• Catastrophic risk—All insurance companies that provide group life and disability coverages are exposed to catastrophic risk. One random event, such as a plane crash, can cause extraordinary losses. This is a particularly important issue for group insurance writers due to the concentrations of risk by employer group and location. Catastrophic risk is a big concern, even for group insurers that have many group customers. It is an even greater concern to captive insurers that insure only one group. The impact of a catastrophic event can be reduced by entering into reinsurance and stop-loss agreements.

Health exchanges pose opportunities and challenges for group life and disability products

The expansion of private and public health exchanges into more diverse insurance markets presents both opportunity and risk to group life and disability insurers. Exchanges promise insurers potential growth opportunities through new forms of distribution. Still, there is uncertainty as to how new business will evolve under these models.

Milliman’s Paul Correia authored a recent article in Best’s Review discussing strategies that group life and disability carriers should consider in marketing products on the exchanges. Here is an excerpt:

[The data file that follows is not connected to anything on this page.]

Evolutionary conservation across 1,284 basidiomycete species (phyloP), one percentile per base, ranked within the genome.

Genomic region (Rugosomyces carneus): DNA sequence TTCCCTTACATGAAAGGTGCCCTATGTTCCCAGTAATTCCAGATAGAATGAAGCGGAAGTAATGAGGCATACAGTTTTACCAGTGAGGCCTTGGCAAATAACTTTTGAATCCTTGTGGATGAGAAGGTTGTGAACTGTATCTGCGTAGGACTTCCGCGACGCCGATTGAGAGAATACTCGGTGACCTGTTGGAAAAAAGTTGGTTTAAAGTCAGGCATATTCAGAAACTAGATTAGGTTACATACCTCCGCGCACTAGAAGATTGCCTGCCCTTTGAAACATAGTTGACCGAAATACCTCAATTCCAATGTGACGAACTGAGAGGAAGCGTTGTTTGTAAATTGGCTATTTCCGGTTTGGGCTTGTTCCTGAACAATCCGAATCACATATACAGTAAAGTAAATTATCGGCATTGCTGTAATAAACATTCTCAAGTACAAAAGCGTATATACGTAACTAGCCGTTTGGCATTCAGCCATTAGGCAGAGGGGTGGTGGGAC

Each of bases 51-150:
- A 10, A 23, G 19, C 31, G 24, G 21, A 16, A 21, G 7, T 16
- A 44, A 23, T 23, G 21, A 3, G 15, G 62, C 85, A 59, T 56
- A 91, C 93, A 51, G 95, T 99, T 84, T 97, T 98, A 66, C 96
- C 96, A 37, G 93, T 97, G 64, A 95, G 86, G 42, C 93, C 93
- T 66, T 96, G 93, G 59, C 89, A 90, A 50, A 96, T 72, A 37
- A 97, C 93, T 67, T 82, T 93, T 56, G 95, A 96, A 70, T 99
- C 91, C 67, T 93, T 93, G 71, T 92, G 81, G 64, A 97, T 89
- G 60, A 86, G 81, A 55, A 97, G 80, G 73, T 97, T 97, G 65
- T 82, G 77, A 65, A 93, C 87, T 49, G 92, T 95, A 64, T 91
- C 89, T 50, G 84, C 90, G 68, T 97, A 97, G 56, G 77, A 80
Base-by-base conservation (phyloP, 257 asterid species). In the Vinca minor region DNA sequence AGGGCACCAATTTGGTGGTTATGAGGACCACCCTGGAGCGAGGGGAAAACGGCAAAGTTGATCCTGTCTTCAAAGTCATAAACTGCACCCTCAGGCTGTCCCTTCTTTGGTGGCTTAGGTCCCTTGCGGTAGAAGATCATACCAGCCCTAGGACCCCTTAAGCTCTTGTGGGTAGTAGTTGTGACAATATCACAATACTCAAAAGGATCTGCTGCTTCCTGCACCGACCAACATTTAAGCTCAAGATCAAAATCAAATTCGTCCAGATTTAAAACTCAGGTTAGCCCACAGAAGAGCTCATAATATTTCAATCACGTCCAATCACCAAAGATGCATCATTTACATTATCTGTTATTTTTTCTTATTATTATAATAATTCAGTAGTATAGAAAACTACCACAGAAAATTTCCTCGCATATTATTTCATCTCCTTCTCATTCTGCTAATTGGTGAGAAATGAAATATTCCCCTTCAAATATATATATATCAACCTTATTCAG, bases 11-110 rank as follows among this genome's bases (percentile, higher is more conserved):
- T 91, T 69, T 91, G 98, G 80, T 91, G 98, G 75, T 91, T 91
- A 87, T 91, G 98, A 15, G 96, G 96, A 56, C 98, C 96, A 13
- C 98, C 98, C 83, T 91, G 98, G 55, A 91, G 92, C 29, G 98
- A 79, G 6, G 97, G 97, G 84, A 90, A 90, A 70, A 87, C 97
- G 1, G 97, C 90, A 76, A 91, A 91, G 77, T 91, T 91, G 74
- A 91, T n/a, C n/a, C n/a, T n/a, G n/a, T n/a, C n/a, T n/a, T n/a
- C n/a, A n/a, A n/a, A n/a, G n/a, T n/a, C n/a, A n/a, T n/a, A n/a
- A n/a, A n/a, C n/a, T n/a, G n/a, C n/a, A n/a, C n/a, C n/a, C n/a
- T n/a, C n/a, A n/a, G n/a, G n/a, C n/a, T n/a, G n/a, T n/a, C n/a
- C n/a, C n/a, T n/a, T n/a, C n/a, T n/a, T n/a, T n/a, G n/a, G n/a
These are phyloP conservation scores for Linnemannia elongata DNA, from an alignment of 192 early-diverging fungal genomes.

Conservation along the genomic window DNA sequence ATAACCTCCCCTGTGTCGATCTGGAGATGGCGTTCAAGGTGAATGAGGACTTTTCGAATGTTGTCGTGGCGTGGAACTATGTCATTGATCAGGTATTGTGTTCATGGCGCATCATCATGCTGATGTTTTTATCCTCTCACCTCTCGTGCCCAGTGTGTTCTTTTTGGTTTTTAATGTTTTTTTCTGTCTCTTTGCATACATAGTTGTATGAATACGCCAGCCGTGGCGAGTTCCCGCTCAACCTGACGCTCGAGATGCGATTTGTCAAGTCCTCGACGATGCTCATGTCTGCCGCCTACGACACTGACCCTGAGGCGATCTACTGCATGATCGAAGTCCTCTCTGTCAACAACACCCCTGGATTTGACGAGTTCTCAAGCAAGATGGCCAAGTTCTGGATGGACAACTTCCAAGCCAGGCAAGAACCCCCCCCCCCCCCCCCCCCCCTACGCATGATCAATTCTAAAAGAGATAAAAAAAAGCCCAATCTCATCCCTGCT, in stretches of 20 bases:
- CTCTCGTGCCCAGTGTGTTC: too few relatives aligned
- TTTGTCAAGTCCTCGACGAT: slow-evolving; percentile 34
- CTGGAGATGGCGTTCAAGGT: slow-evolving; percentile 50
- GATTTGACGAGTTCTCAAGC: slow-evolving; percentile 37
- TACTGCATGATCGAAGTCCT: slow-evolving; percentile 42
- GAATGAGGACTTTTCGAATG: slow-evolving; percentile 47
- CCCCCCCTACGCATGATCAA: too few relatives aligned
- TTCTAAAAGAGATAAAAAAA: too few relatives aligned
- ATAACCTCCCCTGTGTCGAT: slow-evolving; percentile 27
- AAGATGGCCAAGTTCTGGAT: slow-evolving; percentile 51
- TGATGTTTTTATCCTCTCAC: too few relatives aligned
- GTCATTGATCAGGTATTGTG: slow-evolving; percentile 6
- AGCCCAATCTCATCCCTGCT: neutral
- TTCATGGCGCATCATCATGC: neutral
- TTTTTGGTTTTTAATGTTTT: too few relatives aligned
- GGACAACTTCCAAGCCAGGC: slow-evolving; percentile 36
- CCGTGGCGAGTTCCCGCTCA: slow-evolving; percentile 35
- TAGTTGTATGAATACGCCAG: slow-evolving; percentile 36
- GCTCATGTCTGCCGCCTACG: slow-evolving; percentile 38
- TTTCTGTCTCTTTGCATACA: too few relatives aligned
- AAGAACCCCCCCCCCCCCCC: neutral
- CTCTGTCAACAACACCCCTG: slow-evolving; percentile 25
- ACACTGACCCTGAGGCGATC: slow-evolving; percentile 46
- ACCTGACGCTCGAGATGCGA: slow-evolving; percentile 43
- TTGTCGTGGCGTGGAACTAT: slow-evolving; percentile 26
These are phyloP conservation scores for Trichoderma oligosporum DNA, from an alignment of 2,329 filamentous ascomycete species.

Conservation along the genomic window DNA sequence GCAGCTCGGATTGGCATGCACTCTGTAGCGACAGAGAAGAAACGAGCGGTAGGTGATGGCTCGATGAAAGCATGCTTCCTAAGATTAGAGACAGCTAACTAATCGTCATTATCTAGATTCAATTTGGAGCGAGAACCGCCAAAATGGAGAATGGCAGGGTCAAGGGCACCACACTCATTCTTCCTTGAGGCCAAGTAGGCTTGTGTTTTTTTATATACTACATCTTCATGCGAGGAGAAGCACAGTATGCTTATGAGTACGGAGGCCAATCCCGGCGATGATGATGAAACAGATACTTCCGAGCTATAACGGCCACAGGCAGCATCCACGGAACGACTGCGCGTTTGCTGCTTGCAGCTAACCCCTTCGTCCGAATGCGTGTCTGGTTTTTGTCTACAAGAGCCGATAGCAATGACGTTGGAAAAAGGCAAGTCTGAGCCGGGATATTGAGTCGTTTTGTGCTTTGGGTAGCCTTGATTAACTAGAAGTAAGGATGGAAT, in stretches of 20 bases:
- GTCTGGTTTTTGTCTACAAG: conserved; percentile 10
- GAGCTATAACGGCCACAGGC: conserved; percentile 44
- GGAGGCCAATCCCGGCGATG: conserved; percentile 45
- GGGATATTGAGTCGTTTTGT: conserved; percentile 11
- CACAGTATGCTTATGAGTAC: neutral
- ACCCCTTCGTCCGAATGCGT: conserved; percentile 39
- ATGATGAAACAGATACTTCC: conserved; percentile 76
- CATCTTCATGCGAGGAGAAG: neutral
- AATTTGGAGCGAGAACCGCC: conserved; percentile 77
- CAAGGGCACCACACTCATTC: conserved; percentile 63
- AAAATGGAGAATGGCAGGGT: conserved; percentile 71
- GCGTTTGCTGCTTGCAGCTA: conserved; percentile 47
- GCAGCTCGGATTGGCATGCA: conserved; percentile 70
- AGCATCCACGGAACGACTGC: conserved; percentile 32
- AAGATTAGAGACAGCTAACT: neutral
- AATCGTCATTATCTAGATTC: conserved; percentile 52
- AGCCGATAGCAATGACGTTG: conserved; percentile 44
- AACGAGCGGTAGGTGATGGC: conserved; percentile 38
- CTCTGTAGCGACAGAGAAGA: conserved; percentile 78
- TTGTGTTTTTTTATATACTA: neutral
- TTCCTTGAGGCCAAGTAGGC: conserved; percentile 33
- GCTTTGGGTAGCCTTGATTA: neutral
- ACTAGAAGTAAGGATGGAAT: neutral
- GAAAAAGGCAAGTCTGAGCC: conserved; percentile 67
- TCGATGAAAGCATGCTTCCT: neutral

Pricing on Exchanges
Many group life and disability insurance companies are still developing their exchange strategies. Those that are considering participating in exchanges are giving serious thought to the inherent pricing challenges.

The lack of historical experience in this market segment poses obvious challenges. First, the demographics and risk characteristics of future insured populations are unknown. Some insurers speculate that exchanges may be popular among cost-conscious employers and first-time buyers of ancillary products, for example, but there are many unknowns, such as variations by employer size or location.

Second, future participation levels are unknown. Most voluntary group life and disability insurance products have minimum participation requirements to mitigate anti-selection risk. But it may be difficult to enforce these requirements in exchange markets.

One-on-one sessions with employees and group meetings at the work site have been effective for boosting participation, but these initiatives likely will not be integrated with exchange enrollment platforms. Insurers may be reluctant to refuse coverage to a case that fails to meet a minimum participation requirement on an exchange. They may also be pressured to dispense with minimum participation requirements entirely.